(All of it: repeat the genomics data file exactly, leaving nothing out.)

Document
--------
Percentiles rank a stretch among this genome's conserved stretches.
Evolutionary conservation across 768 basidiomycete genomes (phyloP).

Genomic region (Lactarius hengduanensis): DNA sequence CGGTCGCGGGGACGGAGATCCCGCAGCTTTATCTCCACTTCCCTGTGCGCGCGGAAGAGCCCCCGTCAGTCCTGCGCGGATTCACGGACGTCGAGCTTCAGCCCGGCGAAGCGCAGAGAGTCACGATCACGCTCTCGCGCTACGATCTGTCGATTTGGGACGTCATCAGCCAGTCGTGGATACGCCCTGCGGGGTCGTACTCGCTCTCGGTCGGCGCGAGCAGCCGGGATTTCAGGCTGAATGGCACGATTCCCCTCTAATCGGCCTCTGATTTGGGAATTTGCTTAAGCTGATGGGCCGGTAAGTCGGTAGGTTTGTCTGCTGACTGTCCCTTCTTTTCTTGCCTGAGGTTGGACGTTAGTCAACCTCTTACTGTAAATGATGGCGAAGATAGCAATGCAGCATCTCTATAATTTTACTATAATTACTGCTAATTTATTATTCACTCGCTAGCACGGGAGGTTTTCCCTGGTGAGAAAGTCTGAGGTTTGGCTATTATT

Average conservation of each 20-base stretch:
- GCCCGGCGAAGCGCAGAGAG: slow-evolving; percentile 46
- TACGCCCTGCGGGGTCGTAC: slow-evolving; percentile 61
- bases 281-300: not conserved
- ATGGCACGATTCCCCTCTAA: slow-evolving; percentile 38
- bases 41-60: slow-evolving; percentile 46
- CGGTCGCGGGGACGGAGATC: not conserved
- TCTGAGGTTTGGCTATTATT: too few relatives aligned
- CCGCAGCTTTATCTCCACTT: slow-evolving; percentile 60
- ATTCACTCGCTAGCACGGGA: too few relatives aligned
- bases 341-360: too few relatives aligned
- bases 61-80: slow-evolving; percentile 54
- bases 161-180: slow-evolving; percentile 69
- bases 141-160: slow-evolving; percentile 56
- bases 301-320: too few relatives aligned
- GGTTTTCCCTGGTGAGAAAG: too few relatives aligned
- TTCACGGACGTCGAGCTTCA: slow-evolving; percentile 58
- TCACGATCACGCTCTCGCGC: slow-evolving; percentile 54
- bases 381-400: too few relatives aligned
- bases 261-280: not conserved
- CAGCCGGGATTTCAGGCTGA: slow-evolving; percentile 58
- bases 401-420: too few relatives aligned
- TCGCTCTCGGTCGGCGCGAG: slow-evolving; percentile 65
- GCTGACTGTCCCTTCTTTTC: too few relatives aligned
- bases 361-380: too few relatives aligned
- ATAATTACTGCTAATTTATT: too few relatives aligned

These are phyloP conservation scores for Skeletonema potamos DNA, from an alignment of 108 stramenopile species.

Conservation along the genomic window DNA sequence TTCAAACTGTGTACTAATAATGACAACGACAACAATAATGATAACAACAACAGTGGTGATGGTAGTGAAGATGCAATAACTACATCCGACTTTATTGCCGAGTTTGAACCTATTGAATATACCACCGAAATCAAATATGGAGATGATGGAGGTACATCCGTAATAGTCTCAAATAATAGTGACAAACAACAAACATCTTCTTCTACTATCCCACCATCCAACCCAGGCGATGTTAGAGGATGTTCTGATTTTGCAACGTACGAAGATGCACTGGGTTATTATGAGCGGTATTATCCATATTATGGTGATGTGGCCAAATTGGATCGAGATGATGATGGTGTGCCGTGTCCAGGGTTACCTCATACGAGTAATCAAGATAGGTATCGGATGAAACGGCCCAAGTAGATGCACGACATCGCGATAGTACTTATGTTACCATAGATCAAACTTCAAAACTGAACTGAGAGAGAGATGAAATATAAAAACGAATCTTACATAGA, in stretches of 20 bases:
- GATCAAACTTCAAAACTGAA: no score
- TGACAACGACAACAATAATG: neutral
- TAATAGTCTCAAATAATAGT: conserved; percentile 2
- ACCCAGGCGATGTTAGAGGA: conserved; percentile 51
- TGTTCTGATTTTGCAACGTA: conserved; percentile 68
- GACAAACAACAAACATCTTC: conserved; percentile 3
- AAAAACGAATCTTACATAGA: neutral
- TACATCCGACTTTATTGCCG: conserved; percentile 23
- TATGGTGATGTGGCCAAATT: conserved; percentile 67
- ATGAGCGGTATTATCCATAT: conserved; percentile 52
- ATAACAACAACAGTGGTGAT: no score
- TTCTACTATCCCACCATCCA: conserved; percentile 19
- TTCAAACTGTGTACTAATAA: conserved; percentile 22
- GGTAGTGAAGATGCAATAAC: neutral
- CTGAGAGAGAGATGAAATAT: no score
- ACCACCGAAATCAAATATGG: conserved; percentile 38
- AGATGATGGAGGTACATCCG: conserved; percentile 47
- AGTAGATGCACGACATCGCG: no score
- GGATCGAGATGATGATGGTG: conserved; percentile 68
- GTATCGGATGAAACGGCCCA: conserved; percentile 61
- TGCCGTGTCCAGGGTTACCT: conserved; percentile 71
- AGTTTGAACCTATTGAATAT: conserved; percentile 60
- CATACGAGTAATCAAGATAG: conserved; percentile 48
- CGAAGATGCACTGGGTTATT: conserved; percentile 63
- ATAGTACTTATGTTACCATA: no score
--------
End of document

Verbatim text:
Percentiles rank a stretch among this genome's conserved stretches.
Evolutionary conservation across 768 basidiomycete genomes (phyloP).

Genomic region (Lactarius hengduanensis): DNA sequence CGGTCGCGGGGACGGAGATCCCGCAGCTTTATCTCCACTTCCCTGTGCGCGCGGAAGAGCCCCCGTCAGTCCTGCGCGGATTCACGGACGTCGAGCTTCAGCCCGGCGAAGCGCAGAGAGTCACGATCACGCTCTCGCGCTACGATCTGTCGATTTGGGACGTCATCAGCCAGTCGTGGATACGCCCTGCGGGGTCGTACTCGCTCTCGGTCGGCGCGAGCAGCCGGGATTTCAGGCTGAATGGCACGATTCCCCTCTAATCGGCCTCTGATTTGGGAATTTGCTTAAGCTGATGGGCCGGTAAGTCGGTAGGTTTGTCTGCTGACTGTCCCTTCTTTTCTTGCCTGAGGTTGGACGTTAGTCAACCTCTTACTGTAAATGATGGCGAAGATAGCAATGCAGCATCTCTATAATTTTACTATAATTACTGCTAATTTATTATTCACTCGCTAGCACGGGAGGTTTTCCCTGGTGAGAAAGTCTGAGGTTTGGCTATTATT

Average conservation of each 20-base stretch:
- GCCCGGCGAAGCGCAGAGAG: slow-evolving; percentile 46
- TACGCCCTGCGGGGTCGTAC: slow-evolving; percentile 61
- bases 281-300: not conserved
- ATGGCACGATTCCCCTCTAA: slow-evolving; percentile 38
- bases 41-60: slow-evolving; percentile 46
- CGGTCGCGGGGACGGAGATC: not conserved
- TCTGAGGTTTGGCTATTATT: too few relatives aligned
- CCGCAGCTTTATCTCCACTT: slow-evolving; percentile 60
- ATTCACTCGCTAGCACGGGA: too few relatives aligned
- bases 341-360: too few relatives aligned
- bases 61-80: slow-evolving; percentile 54
- bases 161-180: slow-evolving; percentile 69
- bases 141-160: slow-evolving; percentile 56
- bases 301-320: too few relatives aligned
- GGTTTTCCCTGGTGAGAAAG: too few relatives aligned
- TTCACGGACGTCGAGCTTCA: slow-evolving; percentile 58
- TCACGATCACGCTCTCGCGC: slow-evolving; percentile 54
- bases 381-400: too few relatives aligned
- bases 261-280: not conserved
- CAGCCGGGATTTCAGGCTGA: slow-evolving; percentile 58
- bases 401-420: too few relatives aligned
- TCGCTCTCGGTCGGCGCGAG: slow-evolving; percentile 65
- GCTGACTGTCCCTTCTTTTC: too few relatives aligned
- bases 361-380: too few relatives aligned
- ATAATTACTGCTAATTTATT: too few relatives aligned

These are phyloP conservation scores for Skeletonema potamos DNA, from an alignment of 108 stramenopile species.

Conservation along the genomic window DNA sequence TTCAAACTGTGTACTAATAATGACAACGACAACAATAATGATAACAACAACAGTGGTGATGGTAGTGAAGATGCAATAACTACATCCGACTTTATTGCCGAGTTTGAACCTATTGAATATACCACCGAAATCAAATATGGAGATGATGGAGGTACATCCGTAATAGTCTCAAATAATAGTGACAAACAACAAACATCTTCTTCTACTATCCCACCATCCAACCCAGGCGATGTTAGAGGATGTTCTGATTTTGCAACGTACGAAGATGCACTGGGTTATTATGAGCGGTATTATCCATATTATGGTGATGTGGCCAAATTGGATCGAGATGATGATGGTGTGCCGTGTCCAGGGTTACCTCATACGAGTAATCAAGATAGGTATCGGATGAAACGGCCCAAGTAGATGCACGACATCGCGATAGTACTTATGTTACCATAGATCAAACTTCAAAACTGAACTGAGAGAGAGATGAAATATAAAAACGAATCTTACATAGA, in stretches of 20 bases:
- GATCAAACTTCAAAACTGAA: no score
- TGACAACGACAACAATAATG: neutral
- TAATAGTCTCAAATAATAGT: conserved; percentile 2
- ACCCAGGCGATGTTAGAGGA: conserved; percentile 51
- TGTTCTGATTTTGCAACGTA: conserved; percentile 68
- GACAAACAACAAACATCTTC: conserved; percentile 3
- AAAAACGAATCTTACATAGA: neutral
- TACATCCGACTTTATTGCCG: conserved; percentile 23
- TATGGTGATGTGGCCAAATT: conserved; percentile 67
- ATGAGCGGTATTATCCATAT: conserved; percentile 52
- ATAACAACAACAGTGGTGAT: no score
- TTCTACTATCCCACCATCCA: conserved; percentile 19
- TTCAAACTGTGTACTAATAA: conserved; percentile 22
- GGTAGTGAAGATGCAATAAC: neutral
- CTGAGAGAGAGATGAAATAT: no score
- ACCACCGAAATCAAATATGG: conserved; percentile 38
- AGATGATGGAGGTACATCCG: conserved; percentile 47
- AGTAGATGCACGACATCGCG: no score
- GGATCGAGATGATGATGGTG: conserved; percentile 68
- GTATCGGATGAAACGGCCCA: conserved; percentile 61
- TGCCGTGTCCAGGGTTACCT: conserved; percentile 71
- AGTTTGAACCTATTGAATAT: conserved; percentile 60
- CATACGAGTAATCAAGATAG: conserved; percentile 48
- CGAAGATGCACTGGGTTATT: conserved; percentile 63
- ATAGTACTTATGTTACCATA: no score